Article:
Last year saw 104.1 GW of new solar generation capacity deployed, according to figures released by trade body SolarPower Europe.
The association said global PV growth in 2018 was 1.4 GW larger than it had forecast in figures which it had revised down in June – from 107 GW – due to the Chinese government’s announcement at the end of May of an intent to rein in public PV subsidies.
Michael Schmela, executive advisor and head of market intelligence at SolarPower Europe, today highlighted the positive role played by emerging markets in performance. “Despite China’s sudden restructuring of its solar program last year, the global market was strong enough to more than compensate for the temporary slowdown of the world’s largest solar market,” he said.
EU leads Europe
SolarPower Europe also confirmed Europe installed approximately 11 GW of solar last year, with EU countries accounting for around 8 GW. “The EU has set the stage for solar growth by removing the trade measures on solar panels and providing the right framework for solar to thrive through the Clean Energy Package legislation,” said association president Christian Westermeier, referring to the bloc’s decision last year to end the imposition of a minimum import price for Chinese-made modules and cells.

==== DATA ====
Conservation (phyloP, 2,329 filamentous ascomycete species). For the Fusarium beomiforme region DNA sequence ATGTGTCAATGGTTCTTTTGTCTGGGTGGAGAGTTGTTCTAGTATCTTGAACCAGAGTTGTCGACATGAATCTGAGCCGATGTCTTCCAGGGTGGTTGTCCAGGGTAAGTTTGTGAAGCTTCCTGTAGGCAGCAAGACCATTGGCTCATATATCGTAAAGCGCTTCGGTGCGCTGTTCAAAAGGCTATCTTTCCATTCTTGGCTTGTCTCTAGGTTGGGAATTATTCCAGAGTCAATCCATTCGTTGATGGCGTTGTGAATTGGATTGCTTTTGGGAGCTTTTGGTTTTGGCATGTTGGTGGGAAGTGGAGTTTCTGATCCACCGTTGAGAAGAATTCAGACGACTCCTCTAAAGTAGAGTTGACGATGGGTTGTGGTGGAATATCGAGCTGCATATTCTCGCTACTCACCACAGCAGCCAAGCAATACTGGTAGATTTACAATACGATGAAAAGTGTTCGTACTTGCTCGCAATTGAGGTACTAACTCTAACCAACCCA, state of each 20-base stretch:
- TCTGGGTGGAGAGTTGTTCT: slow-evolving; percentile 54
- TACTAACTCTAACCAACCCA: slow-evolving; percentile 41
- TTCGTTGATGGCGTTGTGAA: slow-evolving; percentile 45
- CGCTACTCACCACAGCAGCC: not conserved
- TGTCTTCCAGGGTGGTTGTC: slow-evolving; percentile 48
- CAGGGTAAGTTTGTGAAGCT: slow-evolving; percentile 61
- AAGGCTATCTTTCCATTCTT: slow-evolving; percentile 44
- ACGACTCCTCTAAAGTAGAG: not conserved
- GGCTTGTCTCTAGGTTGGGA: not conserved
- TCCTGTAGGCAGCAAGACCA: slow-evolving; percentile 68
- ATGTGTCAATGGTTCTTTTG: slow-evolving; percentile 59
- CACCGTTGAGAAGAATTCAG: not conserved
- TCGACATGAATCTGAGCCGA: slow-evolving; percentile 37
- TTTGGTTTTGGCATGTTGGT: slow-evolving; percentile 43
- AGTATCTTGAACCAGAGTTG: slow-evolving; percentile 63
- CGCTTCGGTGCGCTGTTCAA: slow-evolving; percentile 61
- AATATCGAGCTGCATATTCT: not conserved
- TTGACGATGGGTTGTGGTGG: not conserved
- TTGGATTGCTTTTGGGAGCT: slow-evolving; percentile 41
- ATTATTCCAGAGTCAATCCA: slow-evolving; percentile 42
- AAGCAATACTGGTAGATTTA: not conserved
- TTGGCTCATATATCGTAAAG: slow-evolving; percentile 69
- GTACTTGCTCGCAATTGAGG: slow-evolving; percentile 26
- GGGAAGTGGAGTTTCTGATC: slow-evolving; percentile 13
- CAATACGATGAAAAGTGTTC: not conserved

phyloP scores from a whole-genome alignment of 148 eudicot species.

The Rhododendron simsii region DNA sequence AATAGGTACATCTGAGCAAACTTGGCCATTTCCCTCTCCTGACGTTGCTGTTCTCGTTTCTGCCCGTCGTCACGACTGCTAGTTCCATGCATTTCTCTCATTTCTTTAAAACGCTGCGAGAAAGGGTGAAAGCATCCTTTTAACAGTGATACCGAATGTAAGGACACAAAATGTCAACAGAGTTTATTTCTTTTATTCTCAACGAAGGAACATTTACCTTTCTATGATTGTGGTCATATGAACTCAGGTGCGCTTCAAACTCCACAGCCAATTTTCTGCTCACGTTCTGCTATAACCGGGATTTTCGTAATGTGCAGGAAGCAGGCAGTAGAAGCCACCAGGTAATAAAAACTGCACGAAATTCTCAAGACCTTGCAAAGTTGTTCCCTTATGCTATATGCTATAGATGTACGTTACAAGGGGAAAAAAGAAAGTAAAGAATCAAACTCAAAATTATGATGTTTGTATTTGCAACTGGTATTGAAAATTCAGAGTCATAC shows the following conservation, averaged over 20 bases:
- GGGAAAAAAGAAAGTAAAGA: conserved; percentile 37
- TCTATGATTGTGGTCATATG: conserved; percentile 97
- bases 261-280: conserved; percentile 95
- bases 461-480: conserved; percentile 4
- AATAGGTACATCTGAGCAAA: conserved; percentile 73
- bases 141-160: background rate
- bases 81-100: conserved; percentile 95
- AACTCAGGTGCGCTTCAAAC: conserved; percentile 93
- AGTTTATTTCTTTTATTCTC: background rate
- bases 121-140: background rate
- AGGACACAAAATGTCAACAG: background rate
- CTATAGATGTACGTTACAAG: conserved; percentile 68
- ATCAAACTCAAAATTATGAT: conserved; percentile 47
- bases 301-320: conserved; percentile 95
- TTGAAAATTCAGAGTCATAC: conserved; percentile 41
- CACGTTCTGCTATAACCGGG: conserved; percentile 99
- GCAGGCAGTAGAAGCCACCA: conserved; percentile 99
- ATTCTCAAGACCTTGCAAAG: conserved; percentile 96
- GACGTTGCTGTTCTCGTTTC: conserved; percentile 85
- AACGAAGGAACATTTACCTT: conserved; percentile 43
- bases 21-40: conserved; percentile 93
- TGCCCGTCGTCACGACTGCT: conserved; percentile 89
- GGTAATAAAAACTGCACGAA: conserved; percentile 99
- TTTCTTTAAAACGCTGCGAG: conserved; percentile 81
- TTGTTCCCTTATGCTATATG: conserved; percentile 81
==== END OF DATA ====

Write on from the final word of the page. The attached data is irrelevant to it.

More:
Walburga Hemetsberger, CEO of the group, added: “As the lowest-cost and most easily deployed clean energy technology, solar in Europe has entered a new growth phase.”
The global figures prove GTM Research (now Wood Mackenzie), was pretty near the mark in a report published in April 2014. In that forecast, though, China was expected to install around 48 GW of new capacity. In fact, the SolarPower Europe figures show it registered only 44.1 GW, meaning around 4 GW was made up by emerging markets which took advantage of the module oversupply which arose as a direct result of Beijing’s policy switch.
U.K.-based market research company IHS Markit said in June it expected around 105 GW for 2018, which 8 GW less than its previous forecast of 113 GW.
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